`{"searchBar":{"inputPlaceholder":"Search by keyword or ask a question","searchBtn":"Search","error":"Please enter a keyword to search"}}`
`{}`

Our Brands

`{"support":{"yesButton":"yes","noButton":"no","feedback":{"title":"What can we do to improve?"},"submitButton":"Submit","successMessage":"Thank you for your feedback","title":"Was this helpful?","feedbackPercentLabel":"of people found this helpful","captcha":{"error":"Please tick the box"}}}`
Search FAQs

# Matrix-UPS run time theory

Issue:
Where can information be found on the method the Matrix UPS calculates its estimated runtime?

Product Line:
Matrix UPS

Environment:
All serial ranges

Cause:
This information may be required during routine troubleshooting.

Resolution:

The software algorithm on the Matrix UPS calculates the "Estimated Run Time" based on five variables:

1. Age of the batteries
2. Type of battery (lead acid)
3. Number of battery packs
4. Type of battery packs (i.e. SmartCell or SmartCell XR)
5. Percentage of load being applied to the UPS.

When a fully charged battery begins to discharge (with a good size load) initially its voltage drops off rapidly. After a short time the voltage levels off for a while, ramps down steadily then drops off rapidly once again when the battery capacity is almost used. To allow the UPS to predict when the battery will be exhausted (39 VDC) it stores four numbers which represent a typical discharge curve (constants). By knowing where it is in the discharge curve, the UPS will be able to estimate the remaining run time. Three of the four battery constants are set depending on the battery type (i.e. lead acid). The fourth constant (bottom of the curve) is set after a deep discharge or by performing a run time calibration.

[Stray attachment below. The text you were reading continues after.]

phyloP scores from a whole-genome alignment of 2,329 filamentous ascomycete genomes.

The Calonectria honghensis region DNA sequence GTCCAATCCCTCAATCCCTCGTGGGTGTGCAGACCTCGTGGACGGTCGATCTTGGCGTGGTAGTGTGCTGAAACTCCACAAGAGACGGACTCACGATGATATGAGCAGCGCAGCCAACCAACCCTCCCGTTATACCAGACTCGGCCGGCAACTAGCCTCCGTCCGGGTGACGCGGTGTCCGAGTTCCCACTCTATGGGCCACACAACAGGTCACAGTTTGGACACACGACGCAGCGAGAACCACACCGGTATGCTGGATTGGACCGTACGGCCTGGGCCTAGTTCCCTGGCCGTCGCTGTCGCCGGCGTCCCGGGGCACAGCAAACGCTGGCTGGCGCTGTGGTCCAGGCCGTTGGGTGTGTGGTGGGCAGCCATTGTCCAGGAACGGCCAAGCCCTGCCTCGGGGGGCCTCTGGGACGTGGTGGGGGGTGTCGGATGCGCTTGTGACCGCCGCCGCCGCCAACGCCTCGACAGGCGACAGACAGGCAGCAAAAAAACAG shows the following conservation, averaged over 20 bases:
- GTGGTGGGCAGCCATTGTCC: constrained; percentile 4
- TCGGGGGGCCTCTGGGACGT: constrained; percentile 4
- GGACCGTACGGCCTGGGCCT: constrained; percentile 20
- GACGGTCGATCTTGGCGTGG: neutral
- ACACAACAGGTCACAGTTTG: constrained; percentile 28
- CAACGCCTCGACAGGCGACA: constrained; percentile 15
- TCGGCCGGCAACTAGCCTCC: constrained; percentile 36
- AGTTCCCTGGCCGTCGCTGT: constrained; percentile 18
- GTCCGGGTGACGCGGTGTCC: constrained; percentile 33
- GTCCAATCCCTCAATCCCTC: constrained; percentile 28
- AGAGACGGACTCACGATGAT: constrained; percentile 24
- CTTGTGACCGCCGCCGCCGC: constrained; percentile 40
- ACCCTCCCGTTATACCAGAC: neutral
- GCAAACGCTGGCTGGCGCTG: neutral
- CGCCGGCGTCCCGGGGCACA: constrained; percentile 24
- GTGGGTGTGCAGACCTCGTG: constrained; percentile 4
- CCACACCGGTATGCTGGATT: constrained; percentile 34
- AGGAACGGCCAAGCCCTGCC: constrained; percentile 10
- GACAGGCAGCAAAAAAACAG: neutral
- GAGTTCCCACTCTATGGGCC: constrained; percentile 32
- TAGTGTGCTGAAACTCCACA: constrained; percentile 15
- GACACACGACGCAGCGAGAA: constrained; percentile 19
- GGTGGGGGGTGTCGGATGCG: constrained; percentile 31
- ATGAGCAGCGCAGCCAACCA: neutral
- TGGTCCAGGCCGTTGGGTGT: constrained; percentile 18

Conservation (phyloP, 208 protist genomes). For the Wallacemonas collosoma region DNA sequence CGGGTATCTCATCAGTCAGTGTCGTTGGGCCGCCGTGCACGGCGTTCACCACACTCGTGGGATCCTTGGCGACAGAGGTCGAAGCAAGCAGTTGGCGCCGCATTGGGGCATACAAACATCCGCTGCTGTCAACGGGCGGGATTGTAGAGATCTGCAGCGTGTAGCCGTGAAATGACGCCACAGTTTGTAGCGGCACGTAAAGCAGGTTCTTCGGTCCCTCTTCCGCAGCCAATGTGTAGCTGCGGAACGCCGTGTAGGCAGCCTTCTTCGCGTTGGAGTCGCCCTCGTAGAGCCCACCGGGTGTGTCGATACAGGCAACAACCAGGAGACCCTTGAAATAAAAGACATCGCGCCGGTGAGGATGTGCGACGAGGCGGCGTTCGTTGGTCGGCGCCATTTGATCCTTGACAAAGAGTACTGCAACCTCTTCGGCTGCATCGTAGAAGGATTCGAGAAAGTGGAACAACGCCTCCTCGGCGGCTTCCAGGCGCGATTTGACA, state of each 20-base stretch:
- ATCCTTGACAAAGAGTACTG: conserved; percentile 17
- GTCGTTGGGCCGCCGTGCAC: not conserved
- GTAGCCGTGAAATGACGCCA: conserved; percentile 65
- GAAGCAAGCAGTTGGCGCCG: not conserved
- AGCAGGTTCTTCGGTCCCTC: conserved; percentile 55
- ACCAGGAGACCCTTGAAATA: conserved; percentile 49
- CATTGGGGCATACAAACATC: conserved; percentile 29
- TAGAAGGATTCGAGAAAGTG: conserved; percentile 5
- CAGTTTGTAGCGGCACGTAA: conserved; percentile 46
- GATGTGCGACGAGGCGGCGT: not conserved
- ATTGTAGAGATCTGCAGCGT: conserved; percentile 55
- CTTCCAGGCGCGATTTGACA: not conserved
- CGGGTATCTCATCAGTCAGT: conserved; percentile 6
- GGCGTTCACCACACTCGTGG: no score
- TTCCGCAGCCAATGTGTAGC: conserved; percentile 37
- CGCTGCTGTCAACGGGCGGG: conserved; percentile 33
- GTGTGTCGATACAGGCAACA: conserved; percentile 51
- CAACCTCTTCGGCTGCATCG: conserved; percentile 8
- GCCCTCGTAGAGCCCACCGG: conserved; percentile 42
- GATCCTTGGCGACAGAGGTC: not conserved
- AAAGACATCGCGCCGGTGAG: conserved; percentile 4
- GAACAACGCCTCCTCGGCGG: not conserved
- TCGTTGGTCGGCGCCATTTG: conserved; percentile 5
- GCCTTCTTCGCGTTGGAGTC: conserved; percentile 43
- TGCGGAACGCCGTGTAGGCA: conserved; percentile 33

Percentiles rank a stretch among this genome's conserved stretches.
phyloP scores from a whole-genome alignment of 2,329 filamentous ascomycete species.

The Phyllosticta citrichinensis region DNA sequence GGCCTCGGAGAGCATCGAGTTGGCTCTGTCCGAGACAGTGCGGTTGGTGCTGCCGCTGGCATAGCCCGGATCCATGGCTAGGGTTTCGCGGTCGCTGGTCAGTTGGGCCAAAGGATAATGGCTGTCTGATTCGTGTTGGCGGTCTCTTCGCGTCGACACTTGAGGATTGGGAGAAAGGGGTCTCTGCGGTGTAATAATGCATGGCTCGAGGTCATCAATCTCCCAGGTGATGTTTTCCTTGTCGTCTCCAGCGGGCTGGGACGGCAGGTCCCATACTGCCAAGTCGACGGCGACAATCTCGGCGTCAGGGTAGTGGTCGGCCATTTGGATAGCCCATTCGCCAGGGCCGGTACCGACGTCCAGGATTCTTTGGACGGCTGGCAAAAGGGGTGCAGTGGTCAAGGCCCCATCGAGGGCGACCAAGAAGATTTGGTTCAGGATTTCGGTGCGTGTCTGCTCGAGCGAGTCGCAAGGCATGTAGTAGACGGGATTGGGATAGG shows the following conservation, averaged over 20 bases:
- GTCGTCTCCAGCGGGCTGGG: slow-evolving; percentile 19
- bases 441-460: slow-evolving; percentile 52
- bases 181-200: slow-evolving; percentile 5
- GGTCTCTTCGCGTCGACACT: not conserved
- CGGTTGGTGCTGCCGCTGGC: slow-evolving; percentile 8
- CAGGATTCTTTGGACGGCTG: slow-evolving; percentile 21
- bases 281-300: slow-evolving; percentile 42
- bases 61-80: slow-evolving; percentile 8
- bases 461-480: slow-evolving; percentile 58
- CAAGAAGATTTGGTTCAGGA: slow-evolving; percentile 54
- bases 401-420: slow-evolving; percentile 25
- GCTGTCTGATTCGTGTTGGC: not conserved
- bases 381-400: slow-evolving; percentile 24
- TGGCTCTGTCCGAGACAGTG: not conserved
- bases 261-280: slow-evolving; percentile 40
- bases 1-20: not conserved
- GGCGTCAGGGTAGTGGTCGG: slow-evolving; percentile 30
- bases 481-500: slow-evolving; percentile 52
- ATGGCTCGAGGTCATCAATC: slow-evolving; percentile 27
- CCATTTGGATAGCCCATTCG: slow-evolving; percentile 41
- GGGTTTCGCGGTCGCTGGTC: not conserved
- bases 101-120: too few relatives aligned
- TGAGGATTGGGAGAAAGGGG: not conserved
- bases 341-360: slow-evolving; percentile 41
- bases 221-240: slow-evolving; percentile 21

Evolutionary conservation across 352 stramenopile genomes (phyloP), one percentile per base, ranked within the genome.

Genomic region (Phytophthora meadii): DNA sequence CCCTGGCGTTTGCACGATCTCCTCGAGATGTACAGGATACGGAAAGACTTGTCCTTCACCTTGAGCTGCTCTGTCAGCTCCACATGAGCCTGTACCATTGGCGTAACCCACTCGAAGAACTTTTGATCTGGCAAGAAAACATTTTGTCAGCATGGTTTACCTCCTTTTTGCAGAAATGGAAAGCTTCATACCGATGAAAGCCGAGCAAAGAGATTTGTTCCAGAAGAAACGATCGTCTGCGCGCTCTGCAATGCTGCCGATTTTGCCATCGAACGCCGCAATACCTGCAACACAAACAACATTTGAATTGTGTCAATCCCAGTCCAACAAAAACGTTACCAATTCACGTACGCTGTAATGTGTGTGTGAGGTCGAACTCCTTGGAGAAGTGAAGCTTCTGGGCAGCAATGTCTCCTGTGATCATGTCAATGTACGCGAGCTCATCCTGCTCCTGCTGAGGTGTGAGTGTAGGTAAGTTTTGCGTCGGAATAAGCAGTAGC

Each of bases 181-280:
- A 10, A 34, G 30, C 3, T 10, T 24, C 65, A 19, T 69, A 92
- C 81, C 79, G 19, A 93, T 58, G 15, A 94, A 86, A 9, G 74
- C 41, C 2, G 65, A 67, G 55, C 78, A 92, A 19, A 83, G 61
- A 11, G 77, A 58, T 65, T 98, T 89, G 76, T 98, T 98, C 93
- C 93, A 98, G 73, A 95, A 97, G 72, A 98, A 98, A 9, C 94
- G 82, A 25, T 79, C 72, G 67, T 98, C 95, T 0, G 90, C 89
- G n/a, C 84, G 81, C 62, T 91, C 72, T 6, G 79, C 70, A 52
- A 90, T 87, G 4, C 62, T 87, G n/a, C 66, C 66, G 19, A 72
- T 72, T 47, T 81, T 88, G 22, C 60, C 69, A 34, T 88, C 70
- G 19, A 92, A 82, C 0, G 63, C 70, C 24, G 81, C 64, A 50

A calibration might establish that at 40 volts DC the batteries are 2 minutes from reaching 39 volts (which is always the end of discharge). As the batteries age, the 2 minutes to shutdown point will climb the discharge curve to a much higher value and the estimated run time displayed will be decreased accordingly.

If the UPS load is too light compared to the number of battery packs, you will observe that when the UPS is on-battery, the estimated run time will freeze since the battery voltage does not ramp down rapidly enough to cross over the set points in the discharge curve.

The estimated run time can also be inaccurate if there is a miscalibration of the fourth battery constant. When the UPS is first installed with a brand new set of batteries, this constant is set to a Hexadecimal value of "B0". To the algorithm this represents a battery that is brand new and should follow a normal curve. If the constant is too low (below "80" Hex) the UPS might begin a graceful shutdown too soon or show an abnormally short run time.

Conclusion:

Battery run time estimation is not an exact science. There could be as much as 30% error (on a good calibration). To minimize the inaccuracy on the run time display please refer to the KBase document titled "Requirements for Matrix UPS "Run Time Calibration"